Why China Pays "Tribute" to the United States

Moneybox
A blog about business and economics.
April 2 2012 1:16 PM

Why China Pays "Tribute" to the United States

Chinese President Hu Jintao, Kazakh President Nursultan Nazarbayev and U.S. President Barack Obama attend the 2012 Seoul Nuclear Security Summit
Chinese President Hu Jintao, Kazakh President Nursultan Nazarbayev, and U.S. President Barack Obama attend the 2012 Seoul Nuclear Security Summit

Photo by Yonhap News via Getty Images

David Graeber does the world a great service by erroneously insisting that the present-day use of the U.S. dollar as a reserve currency reflects the coercive use of American military might. He's wrong, but the points he makes help to usefully counterbalance an alternative wrong view that tends to pass for conventional wisdom in which China is portrayed as "stealing jobs" through "currency manipulation." The entry into the argument is that several of Graeber's critics have observed that his view on the dollar's role seems undercut by the fact that the main foreign purchaser of U.S. debt isn't a client state like Israel or a member of our sphere of influence like Mexico or a long-standing ally like the United Kingdom or a country we recently conquered like Iraq. It's China, one of the countries that faces the least objective military threat from the United States.

The important point Graeber is making is to emphasize that what's going on certainly looks a lot like a tribute relationship. Behind the veil of currency pegs and treasury purchases, what's happening is that China sends a lot of manufactured goods to the United States at a discount. They get some stuff in return from us, but it's much less valuable than what they send. If the flow went in the other direction, that might make sense. We could be doing China a favor, offering charity to a substantially poorer country. Or it could be an investment. Since China is poorer than the United States, perhaps we expect it to grow faster over the long term so Americans want to send goods to China in exchange for ownership claims on future Chinese production. But neither of those things is happening. If it's not tribute, what is it?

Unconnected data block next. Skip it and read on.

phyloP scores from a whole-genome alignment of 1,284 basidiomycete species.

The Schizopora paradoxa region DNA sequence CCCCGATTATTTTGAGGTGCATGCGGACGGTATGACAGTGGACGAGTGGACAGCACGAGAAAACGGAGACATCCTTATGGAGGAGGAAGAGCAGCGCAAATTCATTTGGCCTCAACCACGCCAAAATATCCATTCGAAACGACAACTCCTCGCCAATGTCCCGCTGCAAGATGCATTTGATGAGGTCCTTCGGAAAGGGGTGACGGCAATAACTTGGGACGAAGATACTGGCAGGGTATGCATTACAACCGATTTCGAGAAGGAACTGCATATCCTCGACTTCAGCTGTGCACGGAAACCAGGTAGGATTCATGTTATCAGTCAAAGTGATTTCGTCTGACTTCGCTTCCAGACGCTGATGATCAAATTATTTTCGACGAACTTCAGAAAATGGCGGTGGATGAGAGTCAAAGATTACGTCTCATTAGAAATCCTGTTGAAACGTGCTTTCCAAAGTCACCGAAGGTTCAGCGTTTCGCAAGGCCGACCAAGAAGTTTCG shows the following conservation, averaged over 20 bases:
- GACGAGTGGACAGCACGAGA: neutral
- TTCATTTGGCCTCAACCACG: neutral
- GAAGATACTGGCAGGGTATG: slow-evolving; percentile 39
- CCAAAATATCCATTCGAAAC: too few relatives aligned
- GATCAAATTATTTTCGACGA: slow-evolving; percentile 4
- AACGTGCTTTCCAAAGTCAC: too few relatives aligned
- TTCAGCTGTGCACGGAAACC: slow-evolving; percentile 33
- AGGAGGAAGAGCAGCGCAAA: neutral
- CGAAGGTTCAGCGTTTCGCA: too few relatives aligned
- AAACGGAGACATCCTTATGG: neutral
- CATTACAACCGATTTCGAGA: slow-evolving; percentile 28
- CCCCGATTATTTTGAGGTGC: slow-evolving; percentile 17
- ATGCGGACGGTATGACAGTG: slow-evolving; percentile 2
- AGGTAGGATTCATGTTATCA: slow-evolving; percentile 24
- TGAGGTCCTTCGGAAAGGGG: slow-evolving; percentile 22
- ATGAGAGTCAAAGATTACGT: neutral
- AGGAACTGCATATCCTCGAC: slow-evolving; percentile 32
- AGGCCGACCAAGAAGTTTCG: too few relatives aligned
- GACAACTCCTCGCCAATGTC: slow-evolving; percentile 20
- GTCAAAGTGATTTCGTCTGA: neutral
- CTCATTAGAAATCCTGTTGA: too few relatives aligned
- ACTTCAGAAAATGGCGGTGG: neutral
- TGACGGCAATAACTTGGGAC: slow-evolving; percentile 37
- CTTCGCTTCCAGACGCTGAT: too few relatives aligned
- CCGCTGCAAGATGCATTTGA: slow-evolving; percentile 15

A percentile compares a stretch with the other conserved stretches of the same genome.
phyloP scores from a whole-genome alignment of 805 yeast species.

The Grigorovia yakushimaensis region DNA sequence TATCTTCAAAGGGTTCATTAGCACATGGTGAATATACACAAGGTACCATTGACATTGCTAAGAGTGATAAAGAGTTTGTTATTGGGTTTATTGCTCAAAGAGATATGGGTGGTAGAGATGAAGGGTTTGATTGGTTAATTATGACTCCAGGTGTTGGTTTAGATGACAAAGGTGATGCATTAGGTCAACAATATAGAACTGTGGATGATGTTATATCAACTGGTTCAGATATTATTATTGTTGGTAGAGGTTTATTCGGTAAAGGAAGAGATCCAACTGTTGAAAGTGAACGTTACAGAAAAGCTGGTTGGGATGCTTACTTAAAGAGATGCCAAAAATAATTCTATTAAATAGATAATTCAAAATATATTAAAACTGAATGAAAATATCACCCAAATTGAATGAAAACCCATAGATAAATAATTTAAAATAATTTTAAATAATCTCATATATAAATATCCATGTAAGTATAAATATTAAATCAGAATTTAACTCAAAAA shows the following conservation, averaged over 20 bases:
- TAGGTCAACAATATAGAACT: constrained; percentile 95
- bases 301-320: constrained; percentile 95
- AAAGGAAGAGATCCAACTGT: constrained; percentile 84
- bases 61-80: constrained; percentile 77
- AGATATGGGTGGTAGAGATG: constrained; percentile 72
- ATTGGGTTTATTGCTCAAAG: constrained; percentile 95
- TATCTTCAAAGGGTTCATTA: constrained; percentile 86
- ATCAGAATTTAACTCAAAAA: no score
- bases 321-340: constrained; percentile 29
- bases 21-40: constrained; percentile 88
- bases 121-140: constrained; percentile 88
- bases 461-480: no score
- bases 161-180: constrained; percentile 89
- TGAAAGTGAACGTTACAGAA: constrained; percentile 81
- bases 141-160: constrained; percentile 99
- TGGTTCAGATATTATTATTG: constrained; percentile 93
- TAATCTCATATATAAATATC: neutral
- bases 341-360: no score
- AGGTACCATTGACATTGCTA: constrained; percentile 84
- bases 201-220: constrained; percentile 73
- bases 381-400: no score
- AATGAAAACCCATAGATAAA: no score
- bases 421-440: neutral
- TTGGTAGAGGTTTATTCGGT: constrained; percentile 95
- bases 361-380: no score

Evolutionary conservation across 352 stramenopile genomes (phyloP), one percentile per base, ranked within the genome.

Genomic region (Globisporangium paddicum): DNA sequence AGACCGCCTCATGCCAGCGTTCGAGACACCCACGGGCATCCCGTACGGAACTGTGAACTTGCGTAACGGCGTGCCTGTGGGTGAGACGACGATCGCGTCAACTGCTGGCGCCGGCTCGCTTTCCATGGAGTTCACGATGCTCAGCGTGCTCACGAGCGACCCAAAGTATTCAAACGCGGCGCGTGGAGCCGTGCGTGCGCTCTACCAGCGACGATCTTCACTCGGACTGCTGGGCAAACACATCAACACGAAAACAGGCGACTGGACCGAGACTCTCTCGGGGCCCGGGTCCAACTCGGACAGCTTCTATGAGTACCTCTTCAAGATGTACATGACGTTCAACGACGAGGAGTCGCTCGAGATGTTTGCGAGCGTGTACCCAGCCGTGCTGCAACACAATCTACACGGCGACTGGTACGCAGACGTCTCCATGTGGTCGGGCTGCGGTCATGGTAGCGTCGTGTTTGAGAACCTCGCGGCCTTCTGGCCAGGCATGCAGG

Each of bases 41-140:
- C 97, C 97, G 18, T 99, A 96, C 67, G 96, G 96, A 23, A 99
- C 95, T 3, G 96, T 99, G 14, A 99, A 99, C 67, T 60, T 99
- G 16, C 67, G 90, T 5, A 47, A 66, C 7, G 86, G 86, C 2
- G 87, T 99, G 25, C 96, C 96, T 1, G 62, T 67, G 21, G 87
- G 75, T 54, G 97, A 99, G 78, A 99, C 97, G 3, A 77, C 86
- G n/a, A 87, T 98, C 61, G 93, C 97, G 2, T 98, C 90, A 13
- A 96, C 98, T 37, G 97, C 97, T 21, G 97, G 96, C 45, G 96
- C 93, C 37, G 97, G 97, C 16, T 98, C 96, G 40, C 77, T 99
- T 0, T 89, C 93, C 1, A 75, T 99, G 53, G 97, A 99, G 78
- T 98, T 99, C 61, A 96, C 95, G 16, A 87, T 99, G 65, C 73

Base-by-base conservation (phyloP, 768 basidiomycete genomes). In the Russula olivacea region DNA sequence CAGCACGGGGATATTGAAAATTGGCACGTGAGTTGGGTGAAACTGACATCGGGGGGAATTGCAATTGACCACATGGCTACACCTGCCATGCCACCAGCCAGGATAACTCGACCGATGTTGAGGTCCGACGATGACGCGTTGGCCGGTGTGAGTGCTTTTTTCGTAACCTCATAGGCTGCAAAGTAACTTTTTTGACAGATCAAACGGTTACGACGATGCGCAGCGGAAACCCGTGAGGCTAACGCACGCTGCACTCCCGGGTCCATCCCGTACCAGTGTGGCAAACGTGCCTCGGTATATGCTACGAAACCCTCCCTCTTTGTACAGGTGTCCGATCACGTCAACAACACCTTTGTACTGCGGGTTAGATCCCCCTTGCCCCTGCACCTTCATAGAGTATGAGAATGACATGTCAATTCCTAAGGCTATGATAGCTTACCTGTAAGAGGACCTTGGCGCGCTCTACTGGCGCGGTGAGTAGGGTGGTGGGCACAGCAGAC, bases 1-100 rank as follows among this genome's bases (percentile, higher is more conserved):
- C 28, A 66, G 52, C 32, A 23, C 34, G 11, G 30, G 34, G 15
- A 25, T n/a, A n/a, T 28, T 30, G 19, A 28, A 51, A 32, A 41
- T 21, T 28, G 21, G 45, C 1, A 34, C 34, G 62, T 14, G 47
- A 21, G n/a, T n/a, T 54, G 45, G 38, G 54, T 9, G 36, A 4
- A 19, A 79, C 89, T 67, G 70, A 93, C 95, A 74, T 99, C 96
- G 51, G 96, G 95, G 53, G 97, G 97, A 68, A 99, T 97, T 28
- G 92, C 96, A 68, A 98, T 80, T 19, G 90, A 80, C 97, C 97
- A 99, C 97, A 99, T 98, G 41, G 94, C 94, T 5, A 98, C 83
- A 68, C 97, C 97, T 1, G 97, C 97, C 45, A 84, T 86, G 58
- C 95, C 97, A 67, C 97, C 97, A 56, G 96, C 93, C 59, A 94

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The answer is that it's neither craven tribute nor canny job-stealing, but development strategy. Because land is such an important factor of production in agriculture, a poor country with a primarily agricultural workforce can do a great deal to improve its labor productivity by shifting people off farms and into factories. The factory workers will be more productive than the farmers, but the remaining farmers will also see their labor productivity rise because with fewer people in the village there's more and better land available for each farmer to use.

This turns out to be a moderately difficult thing to pull off. One approach is the American Hamilton/Clay/Lincoln development strategy of using high tariffs to finance infrastructure and opening the doors to mass immigration. Rather than buying goods from Europe, European workers came to the 19th-century United States. Another approach is the Soviet strategy of confiscating agricultural surplus from the peasants and using that to finance industrialization. China attempted to emulate the Soviet strategy in the postwar years, but somehow their implementation of it went much worse. They got Soviet-style famines without anything approaching Soviet levels of industrial capacity (note that even today Russia is much richer than China). The strategy America used of taxing imports to finance domestic infrastructure is depreciated under the current rules of the world economic game. But buying dollar-denominated financial assets has a similar impact. It reduces the real incomes of Chinese agriculturalists and rewards the owners of Chinese factories and, to an extent, their workers. Since we had voting and elections in the United States, we can easily see that this was a contestible and contested policy choice that agricultural interests resisted (at times successfully) with the outcome determined to an extent by whether the industrial workforce saw its interests as aligned with the factory owners (as in Bryant vs. McKinley) or with the farmers (as in Hoover vs. Roosevelt). America's policy choices in this regard had an indirect impact on the lives of Europeans, but they were very much driven by domestic American factors and the balance of political power in Congress. China's version of this has a somewhat different formal structure but is fundamentally the same.

The problem for the United States, meanwhile, is that we haven't responded to this opportunity very well. Rather than plow the People's Bank of China's gift to the American people into useful projects that boost America's long-term living standards, we spent the aughts cutting taxes and financing an extravagant military budget that doesn't bring us any useful tribute as its reward.

Matthew Yglesias is the executive editor of Vox and author of The Rent Is Too Damn High.

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